My daughter is easy for me to understand. She is open, affectionate, and easy to redirect. Of course at 22 months, this is all subject to change, but I think these qualities are just part of her sweet nature.
My son, on the other hand, is a mystery to me. He gets his feet stuck in the cement of little, everyday issues so I feel I am in a near constant tug-of-war with him. He is highly sensitive; we never know what will set him off. He is also freakishly verbal, creative, and intelligent.
Despite his intensity, he is very lovable. I find myself constantly amazed at how he can make friends anywhere he goes. I am in a constant state of hypervigilance and confusion when I am with him- caught between the insane love only a mother can know, walking on eggshells to avoid his tantrums, and mystified at some of the deep thoughts he produces.
When Jack was a little over two, he started talking about Japan. We never had occasion to expose him to much Japanese culture at that point, so it fascinated us. Daily, he made statements about Japan, about a dusty old house where he swept a dirt floor, about his garden, about people he knew and things he would do.
A lot of it escapes me now. I wish I had paid more attention, written more down. I do remember one time when he was talking about being an old, old man in Japan. “That was before you and Daddy were born, Mama,” he added.
Sometimes he would use his past in Japan as an excuse. “Oh, broccoli? I don’t like broccoli. I tried it once in Japan.”
One time, we passed a monument in a park that was shaped like a pagoda. Jack pointed to it from his car seat. “Do you see that?” he asked. “That is what my house looked like in Japan!”
For me, the jury is still out on past lives and all of that mystical hocus pocus. I’m not saying it isn’t possible, I just don’t know about it or believe in it. But little Jack spoke of Japan with such innocent conviction it was startling and made it all seem possible.
He went on about Japan until he turned four, and then his past life regressions, if that is indeed what they were, became less and less. By five, he hardly mentioned Japan at all anymore.
I heard somewhere that kids reference past lives up until about this time, and then the veil between the two worlds gets thicker, whatever that means.
People used to tell us we should take him for a past life session with a psychic, but this seemed far fetched, and the idea of sitting a little boy down to learn about another life seemed macabre.
I happened to be out with Jack the other day, and we found ourselves in a new age shop. We smelled candles, admired Buddhas, and touched crystals. Jack found a little turtle pin, which I brought to the counter to buy for him.
On a whim, I asked the lady at the counter if she did past life regressions. She said she did. I started to explain to her that Jack used to talk about Japan all the time.
“That’s because he was in Pearl Harbor,” she stated before I finished. “I saw it in him as he walked past.”
She went on to tell me that my child was an American soldier in the battle of Pearl Harbor. He perished there, but not before saving about 16 other people. “He kept diving into the water to save people,” she said. “He was a hero. He might have some kind of an aversion to water?”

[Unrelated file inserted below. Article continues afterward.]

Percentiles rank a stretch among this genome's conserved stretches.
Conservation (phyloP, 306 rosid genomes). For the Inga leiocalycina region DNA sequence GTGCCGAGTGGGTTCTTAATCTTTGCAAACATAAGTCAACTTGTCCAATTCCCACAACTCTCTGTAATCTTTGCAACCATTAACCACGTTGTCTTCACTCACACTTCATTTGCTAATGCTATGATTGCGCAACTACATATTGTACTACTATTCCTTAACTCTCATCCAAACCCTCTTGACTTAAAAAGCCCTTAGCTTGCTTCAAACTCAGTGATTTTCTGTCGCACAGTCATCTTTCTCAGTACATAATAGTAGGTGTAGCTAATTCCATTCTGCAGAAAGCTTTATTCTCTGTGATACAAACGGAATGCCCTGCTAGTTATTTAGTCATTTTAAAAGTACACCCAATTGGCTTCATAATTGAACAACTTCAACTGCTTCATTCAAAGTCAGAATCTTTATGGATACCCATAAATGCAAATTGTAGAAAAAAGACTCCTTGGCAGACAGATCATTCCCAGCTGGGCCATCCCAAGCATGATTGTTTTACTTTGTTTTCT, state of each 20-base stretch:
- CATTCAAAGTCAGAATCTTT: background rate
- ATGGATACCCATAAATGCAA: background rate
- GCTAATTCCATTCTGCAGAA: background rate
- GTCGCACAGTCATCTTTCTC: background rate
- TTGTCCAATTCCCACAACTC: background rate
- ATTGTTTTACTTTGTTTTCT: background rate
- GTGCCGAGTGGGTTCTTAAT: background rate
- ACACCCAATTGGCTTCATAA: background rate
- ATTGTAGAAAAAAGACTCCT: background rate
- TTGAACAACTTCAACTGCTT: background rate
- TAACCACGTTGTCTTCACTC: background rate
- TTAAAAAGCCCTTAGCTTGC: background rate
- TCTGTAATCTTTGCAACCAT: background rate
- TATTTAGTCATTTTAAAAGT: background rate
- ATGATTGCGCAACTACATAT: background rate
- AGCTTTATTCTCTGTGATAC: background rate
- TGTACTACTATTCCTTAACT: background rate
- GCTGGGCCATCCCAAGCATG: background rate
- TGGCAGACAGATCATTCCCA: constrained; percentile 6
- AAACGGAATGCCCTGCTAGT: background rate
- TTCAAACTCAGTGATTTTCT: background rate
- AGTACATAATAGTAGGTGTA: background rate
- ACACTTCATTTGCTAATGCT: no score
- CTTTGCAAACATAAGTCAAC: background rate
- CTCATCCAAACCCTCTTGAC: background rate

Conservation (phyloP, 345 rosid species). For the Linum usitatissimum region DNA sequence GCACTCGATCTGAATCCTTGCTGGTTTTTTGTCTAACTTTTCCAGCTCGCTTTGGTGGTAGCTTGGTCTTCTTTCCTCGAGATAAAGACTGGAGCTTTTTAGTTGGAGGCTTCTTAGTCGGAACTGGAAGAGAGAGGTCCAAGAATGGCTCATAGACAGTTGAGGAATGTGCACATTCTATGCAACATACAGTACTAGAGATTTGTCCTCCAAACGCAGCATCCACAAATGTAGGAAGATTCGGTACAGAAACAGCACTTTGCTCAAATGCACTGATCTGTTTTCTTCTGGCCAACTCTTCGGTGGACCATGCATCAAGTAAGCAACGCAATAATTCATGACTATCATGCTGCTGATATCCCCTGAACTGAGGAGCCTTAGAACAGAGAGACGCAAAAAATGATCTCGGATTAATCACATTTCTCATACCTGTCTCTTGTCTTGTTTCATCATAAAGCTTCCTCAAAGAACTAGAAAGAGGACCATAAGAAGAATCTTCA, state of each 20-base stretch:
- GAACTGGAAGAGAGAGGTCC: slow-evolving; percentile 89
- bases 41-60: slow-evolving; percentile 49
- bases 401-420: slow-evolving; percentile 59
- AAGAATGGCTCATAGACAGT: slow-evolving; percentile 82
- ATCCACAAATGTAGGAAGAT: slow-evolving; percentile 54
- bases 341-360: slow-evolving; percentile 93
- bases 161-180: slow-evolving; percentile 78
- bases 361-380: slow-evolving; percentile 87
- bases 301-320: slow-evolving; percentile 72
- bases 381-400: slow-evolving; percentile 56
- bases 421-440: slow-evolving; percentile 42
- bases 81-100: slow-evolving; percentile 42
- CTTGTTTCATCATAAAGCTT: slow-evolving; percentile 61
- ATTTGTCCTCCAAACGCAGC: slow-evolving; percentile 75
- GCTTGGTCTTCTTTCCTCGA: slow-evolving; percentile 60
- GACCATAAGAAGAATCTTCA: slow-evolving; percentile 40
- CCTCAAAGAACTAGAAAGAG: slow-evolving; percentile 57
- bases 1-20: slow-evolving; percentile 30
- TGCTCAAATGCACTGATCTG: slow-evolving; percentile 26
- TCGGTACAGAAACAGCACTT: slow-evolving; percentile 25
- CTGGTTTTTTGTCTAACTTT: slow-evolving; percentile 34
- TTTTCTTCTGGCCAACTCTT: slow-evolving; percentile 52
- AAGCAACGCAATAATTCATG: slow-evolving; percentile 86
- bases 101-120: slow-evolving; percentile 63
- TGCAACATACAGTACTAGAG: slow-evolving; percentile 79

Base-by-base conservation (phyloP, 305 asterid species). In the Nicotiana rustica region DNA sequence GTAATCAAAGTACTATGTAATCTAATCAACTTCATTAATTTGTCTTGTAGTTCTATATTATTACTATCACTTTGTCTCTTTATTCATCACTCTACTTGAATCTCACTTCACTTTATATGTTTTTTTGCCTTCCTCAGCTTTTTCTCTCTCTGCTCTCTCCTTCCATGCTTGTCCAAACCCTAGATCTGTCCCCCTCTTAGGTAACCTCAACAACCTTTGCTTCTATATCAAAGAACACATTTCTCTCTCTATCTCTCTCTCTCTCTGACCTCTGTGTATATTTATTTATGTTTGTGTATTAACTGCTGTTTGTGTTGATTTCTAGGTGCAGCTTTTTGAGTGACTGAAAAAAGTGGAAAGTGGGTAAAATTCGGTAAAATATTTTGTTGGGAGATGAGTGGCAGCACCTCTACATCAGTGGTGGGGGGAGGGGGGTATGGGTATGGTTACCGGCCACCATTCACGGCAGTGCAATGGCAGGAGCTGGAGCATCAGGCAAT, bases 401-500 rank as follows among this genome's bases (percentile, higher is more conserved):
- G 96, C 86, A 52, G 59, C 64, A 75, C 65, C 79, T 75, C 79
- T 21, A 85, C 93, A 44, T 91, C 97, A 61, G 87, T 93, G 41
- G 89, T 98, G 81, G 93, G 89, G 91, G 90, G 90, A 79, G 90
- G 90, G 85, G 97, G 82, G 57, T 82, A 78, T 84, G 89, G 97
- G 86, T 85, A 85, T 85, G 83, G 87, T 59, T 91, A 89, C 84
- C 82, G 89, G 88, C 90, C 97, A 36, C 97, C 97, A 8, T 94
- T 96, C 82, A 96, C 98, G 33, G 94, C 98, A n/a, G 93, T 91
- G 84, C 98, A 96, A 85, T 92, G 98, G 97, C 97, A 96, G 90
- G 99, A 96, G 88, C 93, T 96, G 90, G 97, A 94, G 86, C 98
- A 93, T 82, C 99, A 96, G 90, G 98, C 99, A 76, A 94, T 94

“Yes!” I gasped. “He only just learned to swim! He is not buoyant at all! He sinks like a stone in the water.” She shook her head serenely. She must have that kind of reaction from people all the time.
Jack was bored, waiting out in the entry-way of the shop.
“He’s a warrior.” She said. “And at some point, he will start seeing spirits. They may present as imaginary friends.” Jack came back into the shop, grabbed my arm and pulled me towards the door. I said good bye to the psychic and we made our way to our car.
Driving home, I felt queazy. Hearing how your son “perished” in his past life is a disturbing conundrum. I didn’t say anything about it to Jack.
By the time I shared the story with my husband, I had chillaxed enough to conclude this psychic lady probably just had an active imagination. I mean, I can watch people walk past me and come up with stories about them all day long, and I suppose if you do it long enough, you gain a strong conviction in your stories. I have no doubt her intentions were pure, and she believed what she told me heart and soul.
In another way, hearing about my son’s “warrior” nature brought me comfort. I’ve always said he came back into this life with a vengeance. Not that he is a vengeful soul, but just that he had unfinished business and a lot of life to live with every cell in his being. Hearing this is just his nature was validating. It took away some of the constant blame and guilt that I place on myself for being a crappy mom who made a mad kid because I had him circumcised or tried to make him cry it out when he was a baby.
The encounter with Madame Mystic also made me realize how people can fall in love with psychics and become dependent on them. We all crave answers for one quandary or another. Whether it is if we will ever find true love or win the lottery or hear the voice of our dearly departed, we all want an answer for something. I would love to know what makes my kid tick. Having a woman take one glance at my son and weave this incredible story was enticing as all hell. Could this explain my fear that Jack will grow up and join the military? Could this be why I am enchanted by all things Hawaiian?
I think not.
Regardless of where Jack was in his past life, he is my boy in this life. Somedays I struggle to understand him, and other days I accept that this is just the mystery involved in being a mom.